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Biogen Idec MS drug is approved by European regulators

European regulators Wednesday gave Cambridge biotech Biogen Idec Inc. approval to sell a new kind of injectable drug to treat multiple sclerosis.

The medicine, called Plegridy, treats adults with relapsing-remitting multiple sclerosis, the most common form of the neurodegenerative disease. An application to sell Plegridy in the United States is pending with the Food and Drug Administration and a decision is expected later this summer.

Plegridy is an interferon drug, the same type of treatment as Biogen Idec’s first multiple sclerosis therapy, Avonex, which is still on the market. But while Avonex typically is injected into the muscle once a week, Plegridy can be taken by injection once every two weeks and administered under the skin with a prefilled auto-injector.


Biogen Idec executives said the new drug is safer and more effective and has fewer side effects than first-generation interferons. It also has an attached protein that allows it to be longer lasting.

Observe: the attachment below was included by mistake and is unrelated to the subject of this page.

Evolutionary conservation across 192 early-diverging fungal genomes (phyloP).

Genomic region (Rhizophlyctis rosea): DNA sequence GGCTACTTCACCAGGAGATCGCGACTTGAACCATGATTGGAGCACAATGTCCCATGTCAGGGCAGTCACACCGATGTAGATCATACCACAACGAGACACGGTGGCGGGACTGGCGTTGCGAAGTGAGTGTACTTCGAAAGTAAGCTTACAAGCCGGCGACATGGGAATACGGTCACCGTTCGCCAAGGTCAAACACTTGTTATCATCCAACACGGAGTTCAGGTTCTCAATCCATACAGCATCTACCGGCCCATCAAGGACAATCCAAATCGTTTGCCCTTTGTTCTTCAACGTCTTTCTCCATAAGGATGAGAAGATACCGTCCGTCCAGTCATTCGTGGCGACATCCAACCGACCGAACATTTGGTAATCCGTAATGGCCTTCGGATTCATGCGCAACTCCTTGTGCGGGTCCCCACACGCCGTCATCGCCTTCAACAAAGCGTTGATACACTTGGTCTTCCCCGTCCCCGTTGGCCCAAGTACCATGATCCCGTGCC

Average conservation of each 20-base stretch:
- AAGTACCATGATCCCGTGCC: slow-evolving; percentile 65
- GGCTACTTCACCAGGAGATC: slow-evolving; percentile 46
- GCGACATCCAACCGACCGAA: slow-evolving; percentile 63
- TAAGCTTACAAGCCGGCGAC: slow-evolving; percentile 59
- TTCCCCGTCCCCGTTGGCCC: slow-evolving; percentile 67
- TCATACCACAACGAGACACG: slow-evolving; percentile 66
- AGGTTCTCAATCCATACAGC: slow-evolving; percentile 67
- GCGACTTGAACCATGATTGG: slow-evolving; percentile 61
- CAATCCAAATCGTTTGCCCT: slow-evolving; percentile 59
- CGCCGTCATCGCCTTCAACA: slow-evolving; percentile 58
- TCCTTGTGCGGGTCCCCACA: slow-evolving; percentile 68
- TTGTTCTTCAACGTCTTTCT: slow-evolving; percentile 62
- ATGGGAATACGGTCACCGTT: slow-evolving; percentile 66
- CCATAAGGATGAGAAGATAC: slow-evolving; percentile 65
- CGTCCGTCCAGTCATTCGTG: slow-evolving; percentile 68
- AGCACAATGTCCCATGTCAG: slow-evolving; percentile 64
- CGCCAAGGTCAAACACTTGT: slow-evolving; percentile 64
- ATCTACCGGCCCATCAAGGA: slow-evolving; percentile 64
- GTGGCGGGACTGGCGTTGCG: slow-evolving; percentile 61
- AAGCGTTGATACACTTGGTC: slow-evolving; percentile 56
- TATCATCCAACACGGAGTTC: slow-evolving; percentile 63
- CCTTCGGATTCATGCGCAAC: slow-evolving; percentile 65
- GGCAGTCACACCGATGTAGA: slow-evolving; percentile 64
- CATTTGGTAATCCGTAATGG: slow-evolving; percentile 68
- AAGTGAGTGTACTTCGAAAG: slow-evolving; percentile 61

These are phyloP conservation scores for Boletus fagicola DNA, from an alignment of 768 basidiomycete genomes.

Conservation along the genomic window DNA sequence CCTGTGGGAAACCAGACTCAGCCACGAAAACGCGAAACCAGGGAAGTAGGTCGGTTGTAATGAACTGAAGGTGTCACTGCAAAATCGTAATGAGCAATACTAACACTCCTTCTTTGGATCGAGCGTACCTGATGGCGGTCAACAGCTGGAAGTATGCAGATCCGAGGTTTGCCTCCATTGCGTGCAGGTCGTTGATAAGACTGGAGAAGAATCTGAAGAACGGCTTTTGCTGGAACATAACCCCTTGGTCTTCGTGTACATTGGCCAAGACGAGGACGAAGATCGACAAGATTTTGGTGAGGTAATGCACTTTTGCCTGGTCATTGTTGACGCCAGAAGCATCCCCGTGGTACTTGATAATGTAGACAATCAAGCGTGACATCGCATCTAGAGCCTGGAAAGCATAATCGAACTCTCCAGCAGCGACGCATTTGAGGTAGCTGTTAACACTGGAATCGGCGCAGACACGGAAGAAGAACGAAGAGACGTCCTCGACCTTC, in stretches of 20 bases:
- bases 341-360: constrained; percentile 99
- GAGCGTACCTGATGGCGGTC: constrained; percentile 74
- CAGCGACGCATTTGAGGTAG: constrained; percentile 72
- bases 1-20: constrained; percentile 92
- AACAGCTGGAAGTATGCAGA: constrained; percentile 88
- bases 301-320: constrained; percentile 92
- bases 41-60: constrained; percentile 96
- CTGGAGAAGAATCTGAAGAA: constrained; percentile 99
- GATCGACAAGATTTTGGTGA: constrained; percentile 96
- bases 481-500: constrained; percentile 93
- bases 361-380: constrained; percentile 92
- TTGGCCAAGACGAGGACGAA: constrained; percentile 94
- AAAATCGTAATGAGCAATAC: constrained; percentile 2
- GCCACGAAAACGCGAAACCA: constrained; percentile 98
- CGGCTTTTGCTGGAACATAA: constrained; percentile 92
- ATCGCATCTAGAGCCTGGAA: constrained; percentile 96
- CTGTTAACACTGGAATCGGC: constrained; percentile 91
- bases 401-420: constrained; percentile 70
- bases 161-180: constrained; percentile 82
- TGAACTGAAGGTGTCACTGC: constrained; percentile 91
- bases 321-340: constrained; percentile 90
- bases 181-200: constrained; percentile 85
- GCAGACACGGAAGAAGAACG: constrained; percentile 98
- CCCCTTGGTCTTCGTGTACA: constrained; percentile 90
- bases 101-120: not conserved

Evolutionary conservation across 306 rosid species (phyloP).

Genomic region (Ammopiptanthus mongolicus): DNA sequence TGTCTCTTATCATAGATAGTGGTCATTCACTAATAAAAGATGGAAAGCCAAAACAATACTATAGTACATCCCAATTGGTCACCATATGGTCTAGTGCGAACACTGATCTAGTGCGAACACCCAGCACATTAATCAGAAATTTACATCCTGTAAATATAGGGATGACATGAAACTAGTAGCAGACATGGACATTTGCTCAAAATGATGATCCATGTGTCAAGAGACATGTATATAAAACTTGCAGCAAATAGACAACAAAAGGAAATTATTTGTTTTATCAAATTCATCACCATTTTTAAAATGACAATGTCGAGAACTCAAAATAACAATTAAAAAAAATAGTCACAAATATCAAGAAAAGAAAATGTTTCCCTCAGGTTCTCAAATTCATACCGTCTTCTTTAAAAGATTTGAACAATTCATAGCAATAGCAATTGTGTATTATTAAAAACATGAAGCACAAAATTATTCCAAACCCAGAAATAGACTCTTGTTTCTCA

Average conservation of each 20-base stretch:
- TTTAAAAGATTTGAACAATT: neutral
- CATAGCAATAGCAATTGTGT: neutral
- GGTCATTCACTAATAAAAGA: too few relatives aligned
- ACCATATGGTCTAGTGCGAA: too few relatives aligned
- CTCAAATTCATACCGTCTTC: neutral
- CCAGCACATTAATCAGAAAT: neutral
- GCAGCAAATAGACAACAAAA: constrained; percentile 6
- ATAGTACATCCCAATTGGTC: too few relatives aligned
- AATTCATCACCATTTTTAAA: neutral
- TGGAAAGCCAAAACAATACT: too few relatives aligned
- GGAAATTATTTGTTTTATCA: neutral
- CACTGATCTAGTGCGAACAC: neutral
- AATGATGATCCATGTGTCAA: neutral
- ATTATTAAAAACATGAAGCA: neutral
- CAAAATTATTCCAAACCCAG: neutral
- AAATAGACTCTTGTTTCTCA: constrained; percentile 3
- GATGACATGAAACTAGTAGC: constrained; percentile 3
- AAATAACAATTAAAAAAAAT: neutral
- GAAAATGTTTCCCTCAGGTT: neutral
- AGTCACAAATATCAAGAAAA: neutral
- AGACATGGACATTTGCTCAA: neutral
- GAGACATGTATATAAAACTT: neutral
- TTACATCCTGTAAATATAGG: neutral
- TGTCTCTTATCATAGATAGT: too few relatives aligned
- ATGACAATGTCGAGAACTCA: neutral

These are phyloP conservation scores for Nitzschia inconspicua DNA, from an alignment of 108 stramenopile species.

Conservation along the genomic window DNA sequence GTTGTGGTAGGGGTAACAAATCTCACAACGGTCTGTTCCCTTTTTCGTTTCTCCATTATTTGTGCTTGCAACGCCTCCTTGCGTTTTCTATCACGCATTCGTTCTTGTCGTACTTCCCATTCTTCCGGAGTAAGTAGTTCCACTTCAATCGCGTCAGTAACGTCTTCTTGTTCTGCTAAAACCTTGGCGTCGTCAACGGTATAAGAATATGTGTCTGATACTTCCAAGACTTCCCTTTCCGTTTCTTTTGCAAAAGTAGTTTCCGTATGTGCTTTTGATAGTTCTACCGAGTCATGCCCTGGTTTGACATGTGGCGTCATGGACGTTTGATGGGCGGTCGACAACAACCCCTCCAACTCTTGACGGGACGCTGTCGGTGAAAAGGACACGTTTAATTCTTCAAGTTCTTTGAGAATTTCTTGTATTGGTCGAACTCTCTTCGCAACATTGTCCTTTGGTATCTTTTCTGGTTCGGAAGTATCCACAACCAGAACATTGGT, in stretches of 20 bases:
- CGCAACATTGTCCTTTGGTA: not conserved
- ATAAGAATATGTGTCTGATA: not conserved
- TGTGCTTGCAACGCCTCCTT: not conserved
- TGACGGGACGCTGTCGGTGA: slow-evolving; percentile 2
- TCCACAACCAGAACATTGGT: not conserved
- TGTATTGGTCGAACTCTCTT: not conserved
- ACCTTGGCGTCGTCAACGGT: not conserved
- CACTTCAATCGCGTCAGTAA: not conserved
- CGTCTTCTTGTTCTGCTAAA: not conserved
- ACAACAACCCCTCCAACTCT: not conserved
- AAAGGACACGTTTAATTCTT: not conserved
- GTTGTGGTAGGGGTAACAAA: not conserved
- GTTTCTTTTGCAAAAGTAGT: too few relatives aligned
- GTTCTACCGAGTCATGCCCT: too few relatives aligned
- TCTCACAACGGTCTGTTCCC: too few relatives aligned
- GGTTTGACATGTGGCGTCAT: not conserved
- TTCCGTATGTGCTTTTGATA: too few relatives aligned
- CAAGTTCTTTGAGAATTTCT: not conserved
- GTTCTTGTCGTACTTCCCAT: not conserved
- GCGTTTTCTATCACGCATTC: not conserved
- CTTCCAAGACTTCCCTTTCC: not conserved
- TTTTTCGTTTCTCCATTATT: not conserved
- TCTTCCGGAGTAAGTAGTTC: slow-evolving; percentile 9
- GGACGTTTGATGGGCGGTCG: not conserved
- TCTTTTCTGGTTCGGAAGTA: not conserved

“The innovation here is meaningful,” said Tony Kingsley, executive vice president of global commercial operations at Biogen Idec. “We think it has the potential to become the go-to interferon.”

Shares of Biogen Idec climbed $33.93 to $337.60 Wednesday, a gain of 11.2 percent on the Nasdaq stock exchange.

Biogen Idec is the largest seller of MS drugs. In addition to Avonex, it also markets Tysabri and the best-selling pill to treat the disease, Tecfidera.

Although use of injectable interferons are on the decline, they are still used by more than half of MS patients worldwide. Analysts say such drugs will continue to represent a significant business for the foreseeable future.

Biogen Idec has not estimated the size of the potential market for Plegridy.

Company executives acknowledge Plegridy, developed in the company’s labs, could cut into sales of Avonex. But they also believe patients taking other interferons sold by rival drug makers might switch to Plegridy. That would help Biogen Idec slow the decline of its inteferon market as more patients move away from injectable drugs to pills.


“This is part of our long-term commitment to the MS category,” Kingsley said.

Robert Weisman can be reached at robert.weisman @globe.com. Follow him on Twitter @GlobeRobW.